On mild days, the sandy state beaches bordering Bandon are ideal for strolling. You can watch the Western gulls and red-necked grebes wheeling over Face Rock, an outcropping in the ocean that forms the profile of a woman. Look beyond the breakers in early December and you might catch a glimpse of a gray whale migrating south.
Just north of town, a different sort of sand awaits at Bandon Dunes, a golf resort with 36 links-style holes that serious golfers regard as the closest thing to St. Andrews this side of Scotland. The resort also has coastal trails and a pub specializing in single-malt scotch.
In recent years, a growing number of retirees have made a home in Bandon. The moderate coastal climate (wet but warm) agrees with seniors—and, apparently, with baby pumas, which are bred,like many big cats, at the nearby West Coast Game Park Safari. (The park is open in November but closed through most of December.)
Over the past 27 years, the park has expanded into a refuge for roughly 80 exotic species—lynx, leopards, zebras—many of which you can pet. Owner Bob Tenney says the animals know when the rains are coming. The bighorn sheep run in circles through the park. The chimps holler and "act irrationally."
As a higher primate, you have the option of logical behavior. Hunker down in front of a window with a blanket and watch the storms blow in from the sea.
Planning Your Trip
Phone numbers are area code 541 unless noted. Pick up AAA's Oregon & Washington TourBook and map. For information, contact the Bandon Chamber of Commerce, 347-9616, www.bandon.com.
Things To See and Do
Bandon Cheese Visitors Center, 680 E. Second St. 347-2456, (800) 548-8961, www.bandoncheese.com.
Bandon Marsh National Wildlife Refuge, near the mouth of the Coquille River. 347-1470, oregoncoast.fws.gov/bandonmarsh/.
Bandon's Coquille River Museum, 270 Fillmore Ave. 347-2164, www.bandonhistoricalmuseum.org.
Coquille River Lighthouse, in Bullards Beach State Park. 347-2209, www.oregonstateparks.org.
Faber Farms, 54980 Morrison Rd. 347-4300, (866) 347-1166, www.faberfarms.com.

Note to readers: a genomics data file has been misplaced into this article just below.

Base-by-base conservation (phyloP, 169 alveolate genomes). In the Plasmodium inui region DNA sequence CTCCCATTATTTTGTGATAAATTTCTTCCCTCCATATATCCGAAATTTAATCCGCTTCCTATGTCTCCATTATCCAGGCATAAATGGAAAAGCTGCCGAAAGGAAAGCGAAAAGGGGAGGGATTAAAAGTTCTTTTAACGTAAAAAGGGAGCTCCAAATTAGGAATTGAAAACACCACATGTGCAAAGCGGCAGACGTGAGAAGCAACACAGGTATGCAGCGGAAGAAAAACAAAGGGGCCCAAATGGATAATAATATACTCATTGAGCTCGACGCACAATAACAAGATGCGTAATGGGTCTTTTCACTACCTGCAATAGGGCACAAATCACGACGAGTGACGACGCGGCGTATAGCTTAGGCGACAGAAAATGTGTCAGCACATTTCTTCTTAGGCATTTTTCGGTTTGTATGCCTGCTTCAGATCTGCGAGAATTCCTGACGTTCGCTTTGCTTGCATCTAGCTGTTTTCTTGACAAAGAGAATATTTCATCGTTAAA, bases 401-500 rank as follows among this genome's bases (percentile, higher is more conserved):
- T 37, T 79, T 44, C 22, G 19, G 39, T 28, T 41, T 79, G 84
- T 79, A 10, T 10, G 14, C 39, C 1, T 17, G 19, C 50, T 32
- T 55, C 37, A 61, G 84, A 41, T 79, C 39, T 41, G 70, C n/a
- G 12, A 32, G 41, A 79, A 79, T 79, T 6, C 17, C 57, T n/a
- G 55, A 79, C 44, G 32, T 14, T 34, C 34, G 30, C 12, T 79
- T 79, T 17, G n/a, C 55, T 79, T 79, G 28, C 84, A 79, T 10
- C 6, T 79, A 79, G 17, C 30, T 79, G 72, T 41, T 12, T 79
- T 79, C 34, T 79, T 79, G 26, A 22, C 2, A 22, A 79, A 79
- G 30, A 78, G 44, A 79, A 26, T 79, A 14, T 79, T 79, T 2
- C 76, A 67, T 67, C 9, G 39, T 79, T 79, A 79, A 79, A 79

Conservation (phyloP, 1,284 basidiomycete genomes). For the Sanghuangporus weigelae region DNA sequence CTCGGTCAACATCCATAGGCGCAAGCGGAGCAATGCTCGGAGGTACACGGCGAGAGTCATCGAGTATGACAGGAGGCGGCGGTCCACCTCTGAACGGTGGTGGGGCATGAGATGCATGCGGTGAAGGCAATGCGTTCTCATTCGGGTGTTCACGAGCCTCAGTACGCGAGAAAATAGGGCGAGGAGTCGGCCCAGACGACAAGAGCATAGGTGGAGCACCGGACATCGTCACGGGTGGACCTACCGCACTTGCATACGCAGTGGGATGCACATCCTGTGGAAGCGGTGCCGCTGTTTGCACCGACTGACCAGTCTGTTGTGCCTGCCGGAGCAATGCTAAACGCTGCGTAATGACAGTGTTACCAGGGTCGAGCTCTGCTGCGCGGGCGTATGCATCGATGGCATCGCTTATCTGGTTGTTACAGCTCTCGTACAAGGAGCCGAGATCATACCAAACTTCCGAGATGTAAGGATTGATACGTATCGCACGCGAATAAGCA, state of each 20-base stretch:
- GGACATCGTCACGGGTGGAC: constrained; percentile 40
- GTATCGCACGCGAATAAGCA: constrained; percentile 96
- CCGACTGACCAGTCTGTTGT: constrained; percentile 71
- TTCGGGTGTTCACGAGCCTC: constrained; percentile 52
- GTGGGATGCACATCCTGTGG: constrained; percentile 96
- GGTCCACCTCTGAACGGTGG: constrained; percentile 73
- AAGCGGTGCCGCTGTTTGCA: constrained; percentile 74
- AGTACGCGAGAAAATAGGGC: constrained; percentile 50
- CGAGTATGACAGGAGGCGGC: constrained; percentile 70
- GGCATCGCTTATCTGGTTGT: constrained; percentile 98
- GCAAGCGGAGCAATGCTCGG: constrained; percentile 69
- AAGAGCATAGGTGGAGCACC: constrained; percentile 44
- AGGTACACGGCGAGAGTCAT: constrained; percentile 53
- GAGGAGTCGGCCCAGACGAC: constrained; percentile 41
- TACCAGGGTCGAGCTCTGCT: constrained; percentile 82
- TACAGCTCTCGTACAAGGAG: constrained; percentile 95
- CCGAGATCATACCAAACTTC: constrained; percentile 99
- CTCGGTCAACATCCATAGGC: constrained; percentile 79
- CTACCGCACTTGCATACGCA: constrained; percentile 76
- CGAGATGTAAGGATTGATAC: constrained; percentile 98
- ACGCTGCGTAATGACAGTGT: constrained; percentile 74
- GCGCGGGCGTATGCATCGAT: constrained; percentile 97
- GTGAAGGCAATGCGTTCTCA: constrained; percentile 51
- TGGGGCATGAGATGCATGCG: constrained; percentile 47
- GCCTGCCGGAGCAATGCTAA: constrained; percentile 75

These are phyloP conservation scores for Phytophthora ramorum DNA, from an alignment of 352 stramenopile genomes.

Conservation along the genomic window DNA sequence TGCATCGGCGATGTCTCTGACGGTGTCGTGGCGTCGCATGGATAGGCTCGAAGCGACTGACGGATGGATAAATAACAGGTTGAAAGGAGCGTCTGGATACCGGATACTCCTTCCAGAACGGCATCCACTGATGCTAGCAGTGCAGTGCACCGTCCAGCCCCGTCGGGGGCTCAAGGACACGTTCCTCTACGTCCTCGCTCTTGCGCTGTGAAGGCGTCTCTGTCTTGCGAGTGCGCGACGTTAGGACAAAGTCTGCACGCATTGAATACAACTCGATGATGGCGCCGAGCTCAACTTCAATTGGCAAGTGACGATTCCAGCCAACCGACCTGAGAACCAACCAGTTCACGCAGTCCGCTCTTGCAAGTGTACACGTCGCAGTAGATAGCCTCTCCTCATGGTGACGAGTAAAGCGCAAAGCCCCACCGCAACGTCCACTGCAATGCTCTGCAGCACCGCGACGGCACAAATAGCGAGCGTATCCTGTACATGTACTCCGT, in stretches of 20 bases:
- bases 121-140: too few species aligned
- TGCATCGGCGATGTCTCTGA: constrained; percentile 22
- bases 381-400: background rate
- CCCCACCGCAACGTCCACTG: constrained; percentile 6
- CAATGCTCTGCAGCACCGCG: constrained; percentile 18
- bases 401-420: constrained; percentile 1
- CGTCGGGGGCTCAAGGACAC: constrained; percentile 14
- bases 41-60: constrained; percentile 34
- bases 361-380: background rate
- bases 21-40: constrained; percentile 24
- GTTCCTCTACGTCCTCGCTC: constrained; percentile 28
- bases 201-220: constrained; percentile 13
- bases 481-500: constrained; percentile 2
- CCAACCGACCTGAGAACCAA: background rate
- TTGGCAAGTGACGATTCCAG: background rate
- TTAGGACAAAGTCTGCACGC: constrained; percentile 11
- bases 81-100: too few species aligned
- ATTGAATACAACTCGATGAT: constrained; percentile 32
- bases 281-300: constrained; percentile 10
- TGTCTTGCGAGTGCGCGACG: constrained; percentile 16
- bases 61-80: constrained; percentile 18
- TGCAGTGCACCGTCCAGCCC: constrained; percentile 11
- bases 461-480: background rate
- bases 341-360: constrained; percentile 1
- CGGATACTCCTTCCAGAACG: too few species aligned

Port O' Call, 155 First St. Boat rentals, charters. 347-2875, www.bandonportocall.com.
West Coast Game Park Safari, 46914 Hwy. 101. 347-3106, www.gameparksafari.com.
Bandon Boatworks Restaurant, 275 Lincoln Ave. SW. Fresh seafood. 347-2111.
Lord Bennett's Restaurant and Lounge, 1695 Beach Loop Dr. Seafood and elaborate desserts. 347-3663, www.lordbennetts.com.
Harp's on the Bay, 480 First St. SW. Steak and seafood. 347-9057.
Mulligans, 57744 Round Lake Dr. Scottish pub at Bandon Dunes Golf Resort. 347-5851, www.bandondunesgolf.com.
Bandon Fish Market, 249 First St. SE. Fish-and-chips. 347-4282, www.bandonfishmarket.com.
Wild Rose Bistro, 130 Chicago St. Pasta, risotto, and seafood. 347-4428, www.wildrosebistro.com.
Cranberry Sweets & More, 280 First St. Fudge, fruit jelly candies, and cranberry-inspired sweets. 347-9475, www.cranberrysweets.com.
The Tea Cosy, 95 W. 11th St. High tea and hearty British fare. 347-4171, www.theteacosy.com.
Best Western Inn at Face Rock Resort, 3225 Beach Loop Rd. $88-$254. 347-9441, (800) 638-3092, www.facerock.net.
Sunset Oceanfront Lodging, 1865 Beach Loop Dr. $55-$175. 347-2453, www.sunsetmotel.com.
Bandon Dunes Golf Resort, 57744 Round Lake Dr. $90-$400. 347-4380, (888) 345-6008, www.bandondunesgolf.com.
Inn at Old Town, 370 Hwy. 101. $50-$85. 347-5900, (877) 884-3466, innatoldtown.bizland.com.
Photography by Rick Wetherbee
This article was first published in November 2003. Some facts may have aged gracelessly. Please call ahead to verify information.